I am a long time visitor to Amy’s blog, Flexible Dreams, and a post she wrote over a year ago now (yikes, where did that time go?) recounting a conversation with her young children about homelessness has stayed with me. Since then, Amy, her husband and children (aged 6 and 4) have been involved in a number of different service opportunities and given that I have recently been thinking about ways for families with young children to volunteer, I have asked Amy to share a little more of their adventures…
Could you share a little of the story of how you come to the decision to look for volunteer opportunities as a family?
My husband and I were married for 10 years before we had children and during that time we enjoyed serving side-by-side in the teen ministry at our church. When the kids came along it was difficult to juggle all the schedules and only one of us could commit to that program. Now our kids are older and we want to teach them about service, volunteering and giving of their time, talent and treasure. Plus we really wanted to do work together again.
What sorts of projects have you volunteered for so far?
We’ve purchased food and water for homeless people, delivered meals to home bound AIDS and cancer patients, helped our local Free Store pack up and change locations, helped prepare and serve food in our county’s cold weather shelter and did a day of trash clean up in the streets of a nearby city.
Which experience has been the most memorable to date?
Definitely the cold weather shelter. The entire event was moving, from preparing food to serving it to sitting down and eating with a homeless mother and her 10 month old little boy. It was the most hands-on and personal of all the things we’ve done. The kids went around from table to table serving dessert and the guests at the shelter remarked on how special it was that we all sat down to eat and talk with them.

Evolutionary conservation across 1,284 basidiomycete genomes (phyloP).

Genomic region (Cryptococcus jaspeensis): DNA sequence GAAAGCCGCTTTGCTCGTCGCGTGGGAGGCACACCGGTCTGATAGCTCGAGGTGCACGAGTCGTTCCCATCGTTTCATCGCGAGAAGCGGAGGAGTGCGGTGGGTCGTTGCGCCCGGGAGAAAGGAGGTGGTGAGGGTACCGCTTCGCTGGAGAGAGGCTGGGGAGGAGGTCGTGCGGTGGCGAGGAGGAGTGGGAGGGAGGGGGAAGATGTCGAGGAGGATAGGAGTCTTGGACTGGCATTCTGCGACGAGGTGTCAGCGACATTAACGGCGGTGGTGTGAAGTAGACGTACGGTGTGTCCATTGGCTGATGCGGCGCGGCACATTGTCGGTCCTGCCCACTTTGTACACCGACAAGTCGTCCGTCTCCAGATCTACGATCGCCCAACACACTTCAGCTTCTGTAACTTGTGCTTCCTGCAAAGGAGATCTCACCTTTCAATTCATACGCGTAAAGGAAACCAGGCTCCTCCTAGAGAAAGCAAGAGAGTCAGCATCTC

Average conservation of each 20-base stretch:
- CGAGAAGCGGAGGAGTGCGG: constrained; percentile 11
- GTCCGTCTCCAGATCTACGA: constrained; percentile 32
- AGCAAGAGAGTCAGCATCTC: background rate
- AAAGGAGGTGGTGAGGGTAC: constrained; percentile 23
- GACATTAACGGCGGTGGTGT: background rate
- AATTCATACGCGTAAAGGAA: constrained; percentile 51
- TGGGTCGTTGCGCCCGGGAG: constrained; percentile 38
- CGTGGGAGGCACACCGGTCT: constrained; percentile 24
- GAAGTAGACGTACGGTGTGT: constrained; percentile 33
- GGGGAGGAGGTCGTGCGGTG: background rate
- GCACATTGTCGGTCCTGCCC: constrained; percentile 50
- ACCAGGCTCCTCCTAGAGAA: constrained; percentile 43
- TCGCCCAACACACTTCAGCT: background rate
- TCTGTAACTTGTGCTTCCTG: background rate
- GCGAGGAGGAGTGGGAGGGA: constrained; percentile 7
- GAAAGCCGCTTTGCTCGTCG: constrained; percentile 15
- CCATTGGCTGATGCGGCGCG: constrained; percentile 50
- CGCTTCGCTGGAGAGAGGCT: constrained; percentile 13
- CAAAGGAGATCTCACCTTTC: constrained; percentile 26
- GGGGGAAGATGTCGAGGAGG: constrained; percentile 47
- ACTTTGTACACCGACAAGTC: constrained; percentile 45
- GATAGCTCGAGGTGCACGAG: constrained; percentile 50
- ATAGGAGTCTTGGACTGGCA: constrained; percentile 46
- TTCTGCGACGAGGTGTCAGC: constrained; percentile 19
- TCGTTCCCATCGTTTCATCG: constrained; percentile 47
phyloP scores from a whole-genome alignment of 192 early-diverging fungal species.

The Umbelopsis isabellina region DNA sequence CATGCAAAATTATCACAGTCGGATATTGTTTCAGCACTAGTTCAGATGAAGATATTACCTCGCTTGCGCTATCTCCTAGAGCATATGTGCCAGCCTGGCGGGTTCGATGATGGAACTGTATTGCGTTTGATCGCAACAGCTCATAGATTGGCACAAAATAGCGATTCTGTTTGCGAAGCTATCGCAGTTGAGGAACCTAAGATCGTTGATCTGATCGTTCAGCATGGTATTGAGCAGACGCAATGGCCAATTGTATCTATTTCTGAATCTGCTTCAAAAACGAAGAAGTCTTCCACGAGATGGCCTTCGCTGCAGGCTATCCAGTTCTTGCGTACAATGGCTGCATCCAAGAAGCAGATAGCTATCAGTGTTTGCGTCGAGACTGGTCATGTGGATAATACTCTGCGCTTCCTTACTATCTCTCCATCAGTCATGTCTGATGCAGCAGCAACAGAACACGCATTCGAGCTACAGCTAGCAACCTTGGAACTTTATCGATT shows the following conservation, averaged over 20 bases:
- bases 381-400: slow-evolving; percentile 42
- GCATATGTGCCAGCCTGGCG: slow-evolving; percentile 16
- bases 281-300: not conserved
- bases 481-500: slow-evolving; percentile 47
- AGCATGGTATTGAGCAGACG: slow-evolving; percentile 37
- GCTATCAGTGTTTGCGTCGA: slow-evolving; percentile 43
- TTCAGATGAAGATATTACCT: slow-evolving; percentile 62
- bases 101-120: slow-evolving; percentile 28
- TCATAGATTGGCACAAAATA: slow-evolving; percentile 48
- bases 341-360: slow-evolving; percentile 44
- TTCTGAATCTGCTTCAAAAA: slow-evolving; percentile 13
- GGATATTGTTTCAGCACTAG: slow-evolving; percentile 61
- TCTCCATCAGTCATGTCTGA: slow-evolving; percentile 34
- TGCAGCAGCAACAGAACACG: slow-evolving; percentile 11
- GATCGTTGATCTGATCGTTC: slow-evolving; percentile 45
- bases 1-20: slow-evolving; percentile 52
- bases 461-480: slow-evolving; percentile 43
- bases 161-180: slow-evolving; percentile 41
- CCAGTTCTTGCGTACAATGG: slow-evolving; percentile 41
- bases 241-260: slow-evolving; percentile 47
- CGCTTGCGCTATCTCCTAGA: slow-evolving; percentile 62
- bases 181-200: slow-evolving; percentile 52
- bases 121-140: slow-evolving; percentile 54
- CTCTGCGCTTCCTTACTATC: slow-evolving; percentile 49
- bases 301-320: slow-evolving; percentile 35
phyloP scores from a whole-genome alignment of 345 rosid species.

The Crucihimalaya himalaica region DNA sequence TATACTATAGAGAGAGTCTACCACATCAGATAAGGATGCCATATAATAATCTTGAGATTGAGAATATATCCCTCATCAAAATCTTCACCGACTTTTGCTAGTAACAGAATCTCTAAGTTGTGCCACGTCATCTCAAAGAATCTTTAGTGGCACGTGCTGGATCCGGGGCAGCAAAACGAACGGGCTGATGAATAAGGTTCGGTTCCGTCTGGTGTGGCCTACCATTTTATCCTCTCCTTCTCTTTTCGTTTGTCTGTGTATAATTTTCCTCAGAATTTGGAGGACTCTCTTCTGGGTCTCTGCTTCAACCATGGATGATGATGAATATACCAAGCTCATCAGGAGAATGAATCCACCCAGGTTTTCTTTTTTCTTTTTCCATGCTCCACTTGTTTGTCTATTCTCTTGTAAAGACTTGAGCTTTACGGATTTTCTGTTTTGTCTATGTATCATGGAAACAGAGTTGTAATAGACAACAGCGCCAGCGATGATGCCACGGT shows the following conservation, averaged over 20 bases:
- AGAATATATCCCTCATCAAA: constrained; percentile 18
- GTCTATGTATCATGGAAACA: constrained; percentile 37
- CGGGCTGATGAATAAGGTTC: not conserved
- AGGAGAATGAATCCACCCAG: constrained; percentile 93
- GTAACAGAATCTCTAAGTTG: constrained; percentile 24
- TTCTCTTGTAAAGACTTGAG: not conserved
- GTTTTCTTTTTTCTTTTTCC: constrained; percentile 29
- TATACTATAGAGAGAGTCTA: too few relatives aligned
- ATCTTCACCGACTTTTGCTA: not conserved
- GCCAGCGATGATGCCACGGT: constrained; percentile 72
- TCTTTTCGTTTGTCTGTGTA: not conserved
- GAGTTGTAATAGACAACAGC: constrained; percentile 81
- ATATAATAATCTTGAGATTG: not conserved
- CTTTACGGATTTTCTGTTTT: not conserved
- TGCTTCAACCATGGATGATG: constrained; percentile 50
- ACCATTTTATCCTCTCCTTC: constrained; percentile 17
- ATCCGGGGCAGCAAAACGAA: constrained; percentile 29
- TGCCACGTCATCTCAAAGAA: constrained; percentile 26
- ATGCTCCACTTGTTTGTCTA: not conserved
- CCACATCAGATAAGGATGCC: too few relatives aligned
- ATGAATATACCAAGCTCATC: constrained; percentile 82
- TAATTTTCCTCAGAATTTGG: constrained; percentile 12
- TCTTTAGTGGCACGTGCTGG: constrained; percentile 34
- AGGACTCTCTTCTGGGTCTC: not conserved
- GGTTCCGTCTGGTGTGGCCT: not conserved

Which have Christopher and Hannah enjoyed the most?
We generally combine a service event with something fun, so they have a hard time separating the black-lit mini-golf or snow tubing from the actual volunteer work. That being said, they really had fun at the Free Store. They helped a lot, moving boxes and bins and cleaning up. Plus we set up tables outside for people to take things and the kids enjoyed organizing stuffed animals and books and shoes.
What criteria do you consider when choosing a project that is right for your family?
How much the kids will actually be able to contribute, how far away we’ll need to drive, the weather. One of the big reasons we do this is to make service fun and enjoyable for our kids. There’s no point in doing something where they won’t be able to contribute or where they’ll be miserable the entire time.
What advice would you offer to other parents who might be looking for similar opportunities within their own communities?
Just get started. Try lots of different things. You’ll figure out quickly what works for your family. Keep a good attitude, no matter how hard or boring the project is to you. The kids will pick up on your attitude and mirror your reactions.
Thank you for sharing your inspiring volunteer journey so far, Amy, I look forward to reading more of your adventures.
I am happy to share that the Westfield Give Ability Day nationwide event that I was involved in last week raised $137,572 which will be used to help families of children with disabilities in Australia. What a fantastic result 🙂